Panel Says Assisted-Living Regs Need Revisions
HARRISBURG, Pa. (AP) - State welfare officials have more work to do as they try to clarify for consumers the difference between personal care homes and "assisted-living'' residences, both of which provide care for the elderly and disabled.
A state regulatory panel said Wednesday that the state's first proposal to license assisted living residences did not eliminate confusion over the term.
"We believe this distinction is vital to potential residents and their families in their evaluation of which path best fits their current health needs, future health needs and ability to pay, and promotes happiness and wellness,'' the Independent Regulatory Review Commission said in a written opinion evaluating the proposed regulations.
Assisted living facilities are designed to care for people who need services beyond assistance with tasks of daily living - which is already provided by personal-care homes - but who are not sick enough to require 24-hour nursing home care.
The Department of Public Welfare is developing the regulations under a 2007 state law that mandates the state's first-ever licensing for assisted-living residences.
The distinction between personal care homes and assisted living will be critical for residents who need government assistance to pay for long-term care services. The federal Medicaid program for the poor and disabled does not pay for personal care home expenses, but it can defray the cost of assisted living in states that have received federal approval for that purpose.
The welfare department has set a goal of making the regulations final by Nov. 30; the rules would take effect July 1. But department spokeswoman Stacey Witalec said officials are willing to extend that deadline, if necessary.
"We may not have gone far enough yet (in defining assisted living), yet we're hopeful we can get there,'' Witalec said.
Consumer advocates and industry groups have expressed dissatisfaction with the department's initial regulatory proposal. At a legislative hearing in September, both sides argued over whether the new rules would ensure that residents receive safe, adequate care and whether they would impose costly mandates on facility operators.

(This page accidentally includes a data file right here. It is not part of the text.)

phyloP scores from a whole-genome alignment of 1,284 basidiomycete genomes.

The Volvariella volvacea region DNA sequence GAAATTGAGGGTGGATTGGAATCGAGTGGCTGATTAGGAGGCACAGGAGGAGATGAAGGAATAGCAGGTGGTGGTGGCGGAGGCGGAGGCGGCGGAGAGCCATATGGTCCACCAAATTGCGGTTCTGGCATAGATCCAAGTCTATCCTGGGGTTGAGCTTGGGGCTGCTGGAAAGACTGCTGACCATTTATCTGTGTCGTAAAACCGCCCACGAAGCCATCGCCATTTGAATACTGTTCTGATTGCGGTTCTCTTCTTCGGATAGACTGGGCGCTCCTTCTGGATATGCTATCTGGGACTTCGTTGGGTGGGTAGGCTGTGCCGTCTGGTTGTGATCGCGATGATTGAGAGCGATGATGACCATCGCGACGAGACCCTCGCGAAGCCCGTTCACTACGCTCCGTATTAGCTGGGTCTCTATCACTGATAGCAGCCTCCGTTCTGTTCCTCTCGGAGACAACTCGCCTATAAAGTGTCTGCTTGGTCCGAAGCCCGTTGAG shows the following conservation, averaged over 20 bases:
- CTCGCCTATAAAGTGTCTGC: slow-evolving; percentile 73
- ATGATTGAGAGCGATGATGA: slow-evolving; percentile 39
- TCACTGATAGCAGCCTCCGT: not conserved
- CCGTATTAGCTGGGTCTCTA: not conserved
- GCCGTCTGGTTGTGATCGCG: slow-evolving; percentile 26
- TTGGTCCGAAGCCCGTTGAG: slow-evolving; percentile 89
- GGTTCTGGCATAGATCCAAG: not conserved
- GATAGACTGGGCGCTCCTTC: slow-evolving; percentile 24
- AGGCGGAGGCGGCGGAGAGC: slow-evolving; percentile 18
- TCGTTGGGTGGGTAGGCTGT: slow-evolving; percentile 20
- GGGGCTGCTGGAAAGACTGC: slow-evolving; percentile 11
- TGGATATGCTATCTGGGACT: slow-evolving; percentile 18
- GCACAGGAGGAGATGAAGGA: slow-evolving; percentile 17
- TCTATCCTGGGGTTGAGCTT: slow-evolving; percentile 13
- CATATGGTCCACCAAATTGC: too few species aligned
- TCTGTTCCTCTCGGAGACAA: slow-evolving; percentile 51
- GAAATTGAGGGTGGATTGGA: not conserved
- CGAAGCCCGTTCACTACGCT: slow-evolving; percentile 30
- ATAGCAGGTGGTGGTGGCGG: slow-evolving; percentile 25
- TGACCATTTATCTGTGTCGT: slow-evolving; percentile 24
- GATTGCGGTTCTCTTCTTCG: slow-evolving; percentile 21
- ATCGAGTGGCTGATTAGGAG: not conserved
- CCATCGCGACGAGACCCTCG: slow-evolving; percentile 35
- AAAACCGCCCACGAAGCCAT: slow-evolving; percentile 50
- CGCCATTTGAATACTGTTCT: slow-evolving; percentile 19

The department has proposed licensing fees of $500 per resident and $105 per bed. Other provisions include minimum square-footage requirements for residential units.
The commission noted that if the cost deters many personal-care homes from upgrading to assistedliving facilities, the resulting assistedliving shortage will force many low-income residents who need medical care to move into nursing homes, which already accept Medicaid.
The department should survey existing personal-care homes to determine the capacity for those facilities to provide assisted-living services under the new regulations, the commission said.
"The department should explain how the limitations and requirements in this regulation will result in availability of (assisted living residences) to Pennsylvanians at a cost they can afford,'' the commission said.
The regulations must also address how personal-care homes that want to convert a portion of their facilities to assisted living can obtain dual licenses, which the state law also envisions, the commission said.